- Enhances engagement and conversions with mobile app optimization
Google Analytics is the most recognizable AI analytics tool, used by millions of businesses around the world. The new, beefed-up version of Google Analytics (GA4) promises to offer better cross-platform tracking and improved reporting to understand customer behavior.
- Traffic and conversion reporting across multiple search engines shows where your marketing efforts are most profitable
- Offers in-depth insights about who your website visitors are, where they come from, and how they interact with your product
- Integrates with Google Ads so you can track customer engagement from their first interaction to where they dropped off or converted
Considered one of the best AI data analytic tools available to marketers, Adobe Analytics offers the most in-depth insights to generate more traffic, provide an unforgettable customer experience, and increase profits.
- Machine learning and a proprietary “segmentation IQ” allow you to quickly identify the most profitable segments to reach your goals better
- Provides multi-channel integration and data collection so you never miss an opportunity to gather information about the customer journey
- Visually track data collection in real time from your live-traffic dashboard
The future of data analytics
As AI continues to advance, it will play an increasingly vital role in how marketers approach their jobs. AI algorithms will get faster and more efficient, and real-time analytics will become standard practice in marketing. As with any marketing tool, this can be good or bad, based on how you use it. For example, when done well, email marketing helps increase sales—but when used to spam, it does more harm than good.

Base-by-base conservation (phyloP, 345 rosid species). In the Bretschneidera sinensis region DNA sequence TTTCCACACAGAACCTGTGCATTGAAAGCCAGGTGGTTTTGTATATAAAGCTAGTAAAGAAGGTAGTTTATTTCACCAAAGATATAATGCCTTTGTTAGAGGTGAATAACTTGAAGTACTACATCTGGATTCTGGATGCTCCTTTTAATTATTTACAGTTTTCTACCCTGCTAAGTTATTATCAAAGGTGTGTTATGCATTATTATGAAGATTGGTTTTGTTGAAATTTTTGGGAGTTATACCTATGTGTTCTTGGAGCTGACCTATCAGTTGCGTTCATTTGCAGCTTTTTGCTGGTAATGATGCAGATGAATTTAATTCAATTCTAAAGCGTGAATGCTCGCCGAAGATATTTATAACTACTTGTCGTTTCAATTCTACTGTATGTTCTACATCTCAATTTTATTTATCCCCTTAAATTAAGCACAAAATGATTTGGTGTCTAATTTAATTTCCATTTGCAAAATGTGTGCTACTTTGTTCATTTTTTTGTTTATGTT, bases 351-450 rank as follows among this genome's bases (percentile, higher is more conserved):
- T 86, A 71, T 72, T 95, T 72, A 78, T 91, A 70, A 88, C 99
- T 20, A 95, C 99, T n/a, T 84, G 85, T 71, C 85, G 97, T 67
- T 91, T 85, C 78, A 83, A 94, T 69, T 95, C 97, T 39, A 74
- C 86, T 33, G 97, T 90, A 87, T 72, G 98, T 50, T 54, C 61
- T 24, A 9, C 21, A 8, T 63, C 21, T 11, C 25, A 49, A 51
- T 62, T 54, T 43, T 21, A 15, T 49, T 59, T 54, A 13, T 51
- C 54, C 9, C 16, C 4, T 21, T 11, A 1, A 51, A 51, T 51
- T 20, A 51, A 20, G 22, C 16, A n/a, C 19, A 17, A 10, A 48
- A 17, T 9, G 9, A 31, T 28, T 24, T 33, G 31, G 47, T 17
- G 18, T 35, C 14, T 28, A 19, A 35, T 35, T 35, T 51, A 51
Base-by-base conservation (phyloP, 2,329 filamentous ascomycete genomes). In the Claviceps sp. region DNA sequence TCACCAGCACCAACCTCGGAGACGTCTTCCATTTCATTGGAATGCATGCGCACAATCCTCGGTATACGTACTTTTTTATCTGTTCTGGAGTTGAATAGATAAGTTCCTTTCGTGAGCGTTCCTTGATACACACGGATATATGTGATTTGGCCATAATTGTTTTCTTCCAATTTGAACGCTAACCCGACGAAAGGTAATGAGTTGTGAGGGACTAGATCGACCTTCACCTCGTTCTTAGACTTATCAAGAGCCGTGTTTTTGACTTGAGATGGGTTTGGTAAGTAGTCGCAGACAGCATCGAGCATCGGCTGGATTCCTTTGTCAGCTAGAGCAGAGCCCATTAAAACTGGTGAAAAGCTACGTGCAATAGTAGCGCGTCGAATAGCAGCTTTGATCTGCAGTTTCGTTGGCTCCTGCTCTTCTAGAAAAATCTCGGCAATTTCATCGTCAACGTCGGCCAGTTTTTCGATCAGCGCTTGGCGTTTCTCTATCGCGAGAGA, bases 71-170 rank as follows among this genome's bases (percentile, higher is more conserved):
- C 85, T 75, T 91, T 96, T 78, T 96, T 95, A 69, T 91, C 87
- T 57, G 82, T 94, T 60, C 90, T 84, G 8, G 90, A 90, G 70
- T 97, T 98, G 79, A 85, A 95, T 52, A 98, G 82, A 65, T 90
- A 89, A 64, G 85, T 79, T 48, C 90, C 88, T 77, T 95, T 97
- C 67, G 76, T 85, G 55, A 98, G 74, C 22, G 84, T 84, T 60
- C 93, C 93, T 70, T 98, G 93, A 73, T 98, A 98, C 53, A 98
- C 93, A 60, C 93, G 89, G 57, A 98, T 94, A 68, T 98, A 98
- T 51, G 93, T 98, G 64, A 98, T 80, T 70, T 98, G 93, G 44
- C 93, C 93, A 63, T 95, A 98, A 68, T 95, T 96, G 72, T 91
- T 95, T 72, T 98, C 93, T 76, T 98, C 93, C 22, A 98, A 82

However, armed with data-driven insights, businesses can run more targeted and tailored marketing messages, offers, and recommendations at scale.
In an article for IBM, Tom Kershaw, Chief Product and Technology Officer of Travelport said:
AI is so important because it lets us scale the internet. It lets even a small publisher or a regional app have access to the same intelligence, the same creativity as a super large behemoth and that is a critical function to the way the internet works and the way society works.
Christine Crandell, AI consultant and journalist, suggests that AI analytics is to marketing what Goose is (was) to Maverick. (Yes, that’s another Top Gun reference. Did you catch the first one?) Your Robo-Goose, if you will.
Marketers will need to prepare for AI and carry forward the lessons learned from predictive analytics and today’s patchwork of martech solutions—automation can only offer recommendations that are as good as the underlying data sources. In the end, the human is still the pilot.
The final verdict on AI analytics in marketing
AI isn’t going away. By leveraging the power of AI data analytics responsibly and ethically, marketers can unlock new opportunities to create more meaningful experiences for their customers.
The bottom line is that the future of AI analytics in marketing is promising for businesses willing to embrace it, use it as a means to identify performance insights, and continue to place the user experience at the core of their marketing strategies.